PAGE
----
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03-16, 2009 india's national magazine from the publishers of the hindu books a criminal legacy biswamoy pati madhurima sens book shows how racism and discrimination characterised colonial prisons. The colonial prison has attracted a wide range of scholars. They include historians such as Ranjan Chakraborty, david Arnold and Basudeb Chattopadhyaya and political scientists such as Ujjwal Singh whose laura monumental work has been on political prisoners. Issues and themes ranging from the ideological underpinnings shaping the prison and the location of crime/criminality to the life of prisoners including political prisoners have already been explored. Madhurima sens book, however, introduces one to the makings and the specificities of the colonial prison. She weaves in her story a rich variety of archival sources and reports, harmonising it with the paradigms of interdisciplinary research.
Developing her arguments around the process of Indias colonisation and what can perhaps be called the birth of the colonial prison, she draws on European and English history in order to emphasise the way industrialisation and the development of capitalism and urbanisation saw the emergence. This, in other words, was a virtual class offensive against the dangerous classes that were at the receiving end of the emerging civil society. Thus, the judicial system, prison laws and the setting up of the colonial prison had the distinct footprints of what the coloniser inherited from home (namely, england). This coexisted with serious colonial inventions. One can highlight where here the special terms used to define and create criminal tribes and castes.
Targeted intervention the sachar Committee recommended special measures and targeted intervention to help the disadvantaged minority, but it was not in favour of reservation for the community as a whole because it lacks legitimacy as against caste groupings. However, the committees emphasis on the institutional deficit of Muslims bolstered the long- standing claim of the muslim community that it has been unfairly treated by successive governments. Zoya hasan agrees that mandatory reservation is not the best solution to problems of institutional deficit and that aa need not be synonymous with reservation. She suggests that aa can give preference to minorities in public institutions and higher education. She seeks to justify this kind of aa because making political elites and legislatures more representative is an important objective that stands on its own.
The demand for aa or a sub" for Muslim obcs, according to her, is not a radical one, yet a positive response to that can signal a major conceptual shift in the approach towards the minorities, particularly the muslim minority, which has been outside the. Zoya hasan succinctly sums up her central thesis in the concluding chapter: Reservations on the basis of religion are not permissible under the constitution, yet from the beginning religious criteria have been inherent in the process of classification and designation of beneficiary groups and the. This is obvious, she says, from the continuing exclusion of Dalit Muslims and Christians from the. She believes that aa minus reservation in employment or education may address the deprivation and disadvantage among Muslims, but even this faces opposition on the grounds that it violates secularism. Targeted intervention through the 15 per cent budgetary resource allocation for minorities in all government welfare schemes could help address empowerment issues, she says. End of exclusion, on the other hand, would require bolder initiatives, such as the recruitment of Muslims in government, she suggests. A recurrent theme in the book is that while India has been relatively successful in addressing discrimination and disadvantage among caste groups, it has not been equally alive to discrimination against minorities. She makes a plea for taking a fresh look at the supreme courts rejection of the economic criterion in framing aa yardsticks in the Indra sawhney judgment in 1992 as, in her view, rapid economic and social changes in the past 15 years have increased. M Volume 26 - issue 01 : Jan.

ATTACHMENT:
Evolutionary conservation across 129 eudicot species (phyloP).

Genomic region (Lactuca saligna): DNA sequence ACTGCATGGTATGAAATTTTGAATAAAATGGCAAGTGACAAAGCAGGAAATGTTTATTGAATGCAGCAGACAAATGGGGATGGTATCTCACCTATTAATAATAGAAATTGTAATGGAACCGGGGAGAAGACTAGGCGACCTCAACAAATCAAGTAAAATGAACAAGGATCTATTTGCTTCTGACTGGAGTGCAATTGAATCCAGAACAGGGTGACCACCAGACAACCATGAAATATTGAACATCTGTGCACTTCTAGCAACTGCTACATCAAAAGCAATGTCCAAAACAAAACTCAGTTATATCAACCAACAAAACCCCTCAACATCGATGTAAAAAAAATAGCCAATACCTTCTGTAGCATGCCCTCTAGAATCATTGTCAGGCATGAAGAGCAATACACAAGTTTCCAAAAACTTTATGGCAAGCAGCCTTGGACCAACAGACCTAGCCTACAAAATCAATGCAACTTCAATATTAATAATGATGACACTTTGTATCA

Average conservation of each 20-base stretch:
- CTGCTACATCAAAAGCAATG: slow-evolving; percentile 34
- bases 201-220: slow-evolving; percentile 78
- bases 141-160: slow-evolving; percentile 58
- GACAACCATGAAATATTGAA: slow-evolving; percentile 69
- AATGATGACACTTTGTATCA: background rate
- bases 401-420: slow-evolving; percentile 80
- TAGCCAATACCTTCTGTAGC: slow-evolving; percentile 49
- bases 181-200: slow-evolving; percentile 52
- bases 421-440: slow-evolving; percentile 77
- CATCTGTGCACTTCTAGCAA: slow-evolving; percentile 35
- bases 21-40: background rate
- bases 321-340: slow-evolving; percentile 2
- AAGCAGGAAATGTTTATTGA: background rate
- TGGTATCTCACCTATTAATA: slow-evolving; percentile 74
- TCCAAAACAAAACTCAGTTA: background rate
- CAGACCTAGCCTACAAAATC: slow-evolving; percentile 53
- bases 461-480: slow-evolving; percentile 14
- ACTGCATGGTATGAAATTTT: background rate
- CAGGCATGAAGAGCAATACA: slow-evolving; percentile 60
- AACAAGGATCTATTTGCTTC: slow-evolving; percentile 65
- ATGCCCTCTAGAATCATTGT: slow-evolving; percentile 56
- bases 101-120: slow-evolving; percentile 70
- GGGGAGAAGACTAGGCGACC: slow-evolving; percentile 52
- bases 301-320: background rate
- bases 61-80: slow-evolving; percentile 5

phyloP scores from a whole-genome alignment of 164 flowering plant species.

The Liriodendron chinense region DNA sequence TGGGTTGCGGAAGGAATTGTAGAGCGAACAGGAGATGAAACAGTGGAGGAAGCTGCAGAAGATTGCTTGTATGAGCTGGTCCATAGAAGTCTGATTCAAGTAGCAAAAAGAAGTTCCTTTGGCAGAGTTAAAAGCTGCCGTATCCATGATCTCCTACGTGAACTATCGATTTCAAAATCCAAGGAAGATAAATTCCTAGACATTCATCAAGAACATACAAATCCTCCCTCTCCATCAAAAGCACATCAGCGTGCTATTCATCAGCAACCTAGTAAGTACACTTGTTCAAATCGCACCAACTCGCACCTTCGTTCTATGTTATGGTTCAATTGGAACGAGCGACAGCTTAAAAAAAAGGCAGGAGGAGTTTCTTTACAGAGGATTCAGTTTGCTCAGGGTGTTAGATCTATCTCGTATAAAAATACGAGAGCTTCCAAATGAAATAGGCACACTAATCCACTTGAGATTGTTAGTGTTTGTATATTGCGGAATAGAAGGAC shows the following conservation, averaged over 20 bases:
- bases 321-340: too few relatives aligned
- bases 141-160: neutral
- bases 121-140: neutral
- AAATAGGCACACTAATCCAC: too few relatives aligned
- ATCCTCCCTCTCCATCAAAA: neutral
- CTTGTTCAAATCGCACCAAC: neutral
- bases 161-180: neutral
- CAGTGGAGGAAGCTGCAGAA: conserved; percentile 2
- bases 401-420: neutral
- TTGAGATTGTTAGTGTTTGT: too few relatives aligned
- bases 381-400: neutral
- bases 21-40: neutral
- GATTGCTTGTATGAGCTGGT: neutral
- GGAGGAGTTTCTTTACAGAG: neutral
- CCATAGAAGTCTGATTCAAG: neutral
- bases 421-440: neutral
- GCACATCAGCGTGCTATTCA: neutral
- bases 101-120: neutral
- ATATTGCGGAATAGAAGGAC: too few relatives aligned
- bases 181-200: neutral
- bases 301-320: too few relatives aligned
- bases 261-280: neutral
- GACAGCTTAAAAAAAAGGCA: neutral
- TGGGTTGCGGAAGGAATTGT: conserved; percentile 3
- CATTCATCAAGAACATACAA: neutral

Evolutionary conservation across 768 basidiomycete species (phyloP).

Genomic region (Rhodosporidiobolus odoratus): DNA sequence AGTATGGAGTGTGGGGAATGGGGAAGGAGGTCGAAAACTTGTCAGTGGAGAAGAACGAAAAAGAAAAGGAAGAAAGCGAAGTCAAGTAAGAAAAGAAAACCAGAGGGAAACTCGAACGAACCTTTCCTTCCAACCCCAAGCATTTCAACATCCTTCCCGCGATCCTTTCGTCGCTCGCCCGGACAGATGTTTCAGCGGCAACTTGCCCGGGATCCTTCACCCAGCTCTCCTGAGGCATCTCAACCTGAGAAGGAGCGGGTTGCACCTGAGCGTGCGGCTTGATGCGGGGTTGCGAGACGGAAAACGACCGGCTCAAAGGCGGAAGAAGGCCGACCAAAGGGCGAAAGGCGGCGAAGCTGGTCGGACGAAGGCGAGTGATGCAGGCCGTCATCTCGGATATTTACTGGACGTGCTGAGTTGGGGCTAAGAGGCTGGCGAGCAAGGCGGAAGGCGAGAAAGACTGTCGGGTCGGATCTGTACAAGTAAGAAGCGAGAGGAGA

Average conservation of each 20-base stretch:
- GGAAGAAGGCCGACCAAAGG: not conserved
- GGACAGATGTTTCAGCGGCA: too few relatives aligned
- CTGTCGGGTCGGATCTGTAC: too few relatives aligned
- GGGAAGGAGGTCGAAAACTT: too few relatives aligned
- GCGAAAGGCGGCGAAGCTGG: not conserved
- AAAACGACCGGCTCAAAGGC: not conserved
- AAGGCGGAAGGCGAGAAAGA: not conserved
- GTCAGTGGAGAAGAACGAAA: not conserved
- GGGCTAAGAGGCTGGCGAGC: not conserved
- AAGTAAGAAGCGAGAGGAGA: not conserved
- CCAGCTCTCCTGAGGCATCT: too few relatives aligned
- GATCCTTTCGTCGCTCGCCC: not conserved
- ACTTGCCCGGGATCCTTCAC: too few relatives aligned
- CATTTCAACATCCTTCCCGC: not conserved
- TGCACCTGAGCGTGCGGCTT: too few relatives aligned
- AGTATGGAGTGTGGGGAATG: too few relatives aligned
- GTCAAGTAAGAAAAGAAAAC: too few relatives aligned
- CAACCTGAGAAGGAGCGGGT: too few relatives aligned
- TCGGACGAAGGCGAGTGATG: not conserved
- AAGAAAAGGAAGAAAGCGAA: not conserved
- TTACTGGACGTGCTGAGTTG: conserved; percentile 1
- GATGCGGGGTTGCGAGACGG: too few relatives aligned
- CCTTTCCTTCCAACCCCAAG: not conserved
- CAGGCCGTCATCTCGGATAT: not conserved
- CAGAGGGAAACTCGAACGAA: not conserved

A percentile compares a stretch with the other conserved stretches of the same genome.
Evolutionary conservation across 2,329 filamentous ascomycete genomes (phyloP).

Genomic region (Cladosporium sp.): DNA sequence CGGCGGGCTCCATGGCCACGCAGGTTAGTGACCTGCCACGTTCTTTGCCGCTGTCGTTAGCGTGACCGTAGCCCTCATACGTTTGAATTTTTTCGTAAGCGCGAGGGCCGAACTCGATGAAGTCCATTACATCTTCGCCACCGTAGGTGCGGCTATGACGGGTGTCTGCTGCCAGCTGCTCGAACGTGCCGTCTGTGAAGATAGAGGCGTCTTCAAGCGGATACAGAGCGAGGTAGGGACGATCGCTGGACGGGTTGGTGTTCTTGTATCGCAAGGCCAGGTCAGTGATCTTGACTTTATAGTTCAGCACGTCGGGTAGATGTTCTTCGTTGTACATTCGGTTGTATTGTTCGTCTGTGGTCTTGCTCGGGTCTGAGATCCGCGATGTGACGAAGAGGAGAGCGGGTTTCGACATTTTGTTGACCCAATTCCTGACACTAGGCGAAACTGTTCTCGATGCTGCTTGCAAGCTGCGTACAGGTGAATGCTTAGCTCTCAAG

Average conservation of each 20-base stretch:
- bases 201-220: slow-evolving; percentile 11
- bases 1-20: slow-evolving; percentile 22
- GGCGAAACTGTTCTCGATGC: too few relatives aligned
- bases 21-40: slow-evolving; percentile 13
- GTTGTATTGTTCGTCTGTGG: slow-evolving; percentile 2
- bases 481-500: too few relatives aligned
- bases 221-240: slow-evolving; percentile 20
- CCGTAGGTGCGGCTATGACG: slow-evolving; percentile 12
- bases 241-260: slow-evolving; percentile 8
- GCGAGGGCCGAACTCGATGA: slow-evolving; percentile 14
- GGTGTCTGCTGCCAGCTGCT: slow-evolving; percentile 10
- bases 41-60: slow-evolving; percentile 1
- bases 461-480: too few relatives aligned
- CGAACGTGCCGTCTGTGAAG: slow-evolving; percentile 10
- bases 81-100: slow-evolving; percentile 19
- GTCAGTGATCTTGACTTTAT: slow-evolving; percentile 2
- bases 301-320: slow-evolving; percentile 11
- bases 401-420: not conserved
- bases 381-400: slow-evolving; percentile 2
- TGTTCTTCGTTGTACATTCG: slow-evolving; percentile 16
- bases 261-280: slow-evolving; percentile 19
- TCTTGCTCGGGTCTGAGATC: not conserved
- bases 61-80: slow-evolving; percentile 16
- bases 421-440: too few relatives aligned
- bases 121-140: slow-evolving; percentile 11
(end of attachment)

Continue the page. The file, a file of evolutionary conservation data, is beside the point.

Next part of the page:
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According to her, it is because of reservation in first public employment that a middle class has emerged among the. C.s, and this has in turn provided a measure of energy and leadership to the community in its struggle for equity, dignity and justice. Zoya hasan notes that by and large all the States have listed backward Muslim groups as Other Backward Classes essay (OBCs but States with a high demographic concentration of Muslims have not been able to provide adequate representation to muslim obcs in government employment. Aa is possible on the basis of social backwardness defined in caste terms but not on the basis of minority identity. The author finds from the data collected by the sachar Committee that Muslim obcs have not benefitted from their inclusion in the obc list: it has had no significant impact on their access to jobs or education, nor has it contributed to an improvement. Muslim obcs constitute.7 per cent of the muslim population, and their share among the obc population of the country stands.7 per cent. But this is not reflected in their representation either in public employment or in educational institutions, zoya hasan laments.